At age 7, Judge Jennifer Malkowski wanted to be a Teenage Mutant Ninja Turtle. At 21, she was no closer to realizing that ambition. However, she remains hopeful for 28.
"Give me the child until he is 7 and I will give you the man."
The above quotation was the spark for Britain's landmark Up documentary series which, since 1964's 7 Up!, has been chronicling the everyday lives of a diverse group of Britons with installments every seven years. The original British series, in turn, was the spark for Angus Gibson's South African version, which has been attempting a similar project in that country since 1992, feeling out the contours of post-Apartheid society through the individual lives of the following people:
Although neither series really makes overt efforts to test out that Jesuit maxim, the hope in the South Africa series seems to be that seeing the child at age 7 will not "give you the man" because many of the black children at 7 are living in poverty. One of the series' central questions seems to be, will the lifting of Apartheid grant them brighter futures?
The answer, at 21, seems mostly to be "no." While all of the white children seem to have maintained their secure or wealthy economic status, only one of the black children seems to have made progress in getting stable work or education. Both the subjects and Gibson's film itself seem to point a finger back at South Africa's embedded class structure here rather than at individuals. Most are aggressively looking for work—but there isn't much work to be had for people like them. There are several truly sad moments here, including when Thembisile cries because she cannot find work to repay or relieve her mother who has been working to support her family for years. An even more poignant moment occurs in the editing of Frans' segment, which shows him giving a tour of his family's house at 14, intercut with another tour of that same house at 21. We get a sense of the stagnation in Frans's life, which really hits hard when he shows us where he sleeps. At 14, he demonstrates how he moves a chair each night to make enough space for himself on the floor of his parents' cramped bedroom. At 21, he demonstrates how he moves the same chair from the same spot on the same cramped bedroom floor each night as he still sleeps there. As Frans explains, he is living on "the ground floor" of society, or maybe even underground.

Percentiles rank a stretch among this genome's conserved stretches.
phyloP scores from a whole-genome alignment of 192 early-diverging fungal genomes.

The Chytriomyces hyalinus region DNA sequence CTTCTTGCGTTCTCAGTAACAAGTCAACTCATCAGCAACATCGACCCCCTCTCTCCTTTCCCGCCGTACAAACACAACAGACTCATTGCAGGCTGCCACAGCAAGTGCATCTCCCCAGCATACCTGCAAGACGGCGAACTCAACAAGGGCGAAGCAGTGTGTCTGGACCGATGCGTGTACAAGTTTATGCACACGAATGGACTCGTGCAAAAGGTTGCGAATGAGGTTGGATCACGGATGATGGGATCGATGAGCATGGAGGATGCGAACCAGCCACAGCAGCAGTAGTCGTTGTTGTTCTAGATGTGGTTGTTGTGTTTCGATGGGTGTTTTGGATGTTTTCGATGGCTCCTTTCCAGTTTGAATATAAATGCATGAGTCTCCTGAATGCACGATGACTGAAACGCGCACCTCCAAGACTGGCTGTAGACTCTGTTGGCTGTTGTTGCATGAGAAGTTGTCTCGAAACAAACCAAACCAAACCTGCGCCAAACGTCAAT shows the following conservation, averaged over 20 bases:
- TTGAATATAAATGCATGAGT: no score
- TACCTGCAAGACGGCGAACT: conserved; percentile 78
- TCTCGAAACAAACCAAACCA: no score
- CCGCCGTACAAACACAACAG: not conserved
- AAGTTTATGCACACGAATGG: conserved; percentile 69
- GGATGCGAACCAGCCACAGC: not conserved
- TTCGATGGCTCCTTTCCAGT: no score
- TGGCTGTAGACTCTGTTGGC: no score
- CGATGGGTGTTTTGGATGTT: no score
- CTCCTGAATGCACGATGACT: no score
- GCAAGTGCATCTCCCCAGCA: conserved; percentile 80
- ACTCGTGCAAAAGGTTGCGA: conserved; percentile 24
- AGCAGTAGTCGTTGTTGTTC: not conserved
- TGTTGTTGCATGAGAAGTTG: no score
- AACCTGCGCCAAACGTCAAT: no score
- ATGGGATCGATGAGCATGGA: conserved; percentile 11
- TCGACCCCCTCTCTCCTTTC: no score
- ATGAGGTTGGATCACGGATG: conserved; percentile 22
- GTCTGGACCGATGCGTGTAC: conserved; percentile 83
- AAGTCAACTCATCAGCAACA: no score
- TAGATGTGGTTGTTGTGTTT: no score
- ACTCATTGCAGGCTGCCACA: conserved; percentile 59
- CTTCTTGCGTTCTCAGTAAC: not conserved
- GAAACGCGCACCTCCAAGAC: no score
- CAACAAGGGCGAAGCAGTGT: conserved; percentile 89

Worse still, three of the non-white individuals have died of AIDS since the last taping at 14. This high casualty rate is one of the biggest eye-openers of 21 Up South Africa—especially compared to the British series in which all of the participants have made it to 49, so far. Especially upsetting is the implication that others among the cast could be on their way to meet the same fate. When interviewed about his HIV status, Luyanda says that he hasn't been tested, doesn't know his status, and probably wouldn't get tested unless he started to feel sick. While paying due tribute to each of the victims, 21 Up South Africa does seem like it could have explored the AIDS issue in more detail.
Of course, a big part of the draw of either of the Up series is watching people grow and develop physically. As with the British series, it's fun here to witness the transformation, as 21 Up South Africa reminds us of what each subject looked like at 7 and 14 before we greet them again at 21.
In terms of mental and emotional development, 21 Up South Africa is less satisfying. At only 70 minutes, it feels like we barely spend any time with each participant. And, most detrimentally, one consistently gets the sense of the film tiptoeing around its subjects and staying near the surfaces of their lives. As a documentary, it's quite observational in style—not wanting to put pressure on its subjects or judge them in any way. As a result, we sometimes feel like we're not getting the whole story, or we sense the film subtly promoting a certain interpretation without being willing to do so openly. I'd guess that a lot of this over-protective attitude comes from developing bonds with one's subjects over time and from not wanting to anger or alienate them, for the benefit of future installments. The problem is that when Gibson is unwilling to draw connections between the participants' lives or conclusions about them, the film starts to feel like a monotonous, disjointed collection of unrelated mini-biographies. A little more help from Gibson in filling in the details of this South African big picture would have been welcome.
Viewers interested in the country or fans of the original Up series should still enjoy this South African spin-off—and for the Up fans, maybe it will fill their serial-documentary fix until their beloved Britons grow up again and reach 56!
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Scales of Justice
Studio: First Run Features
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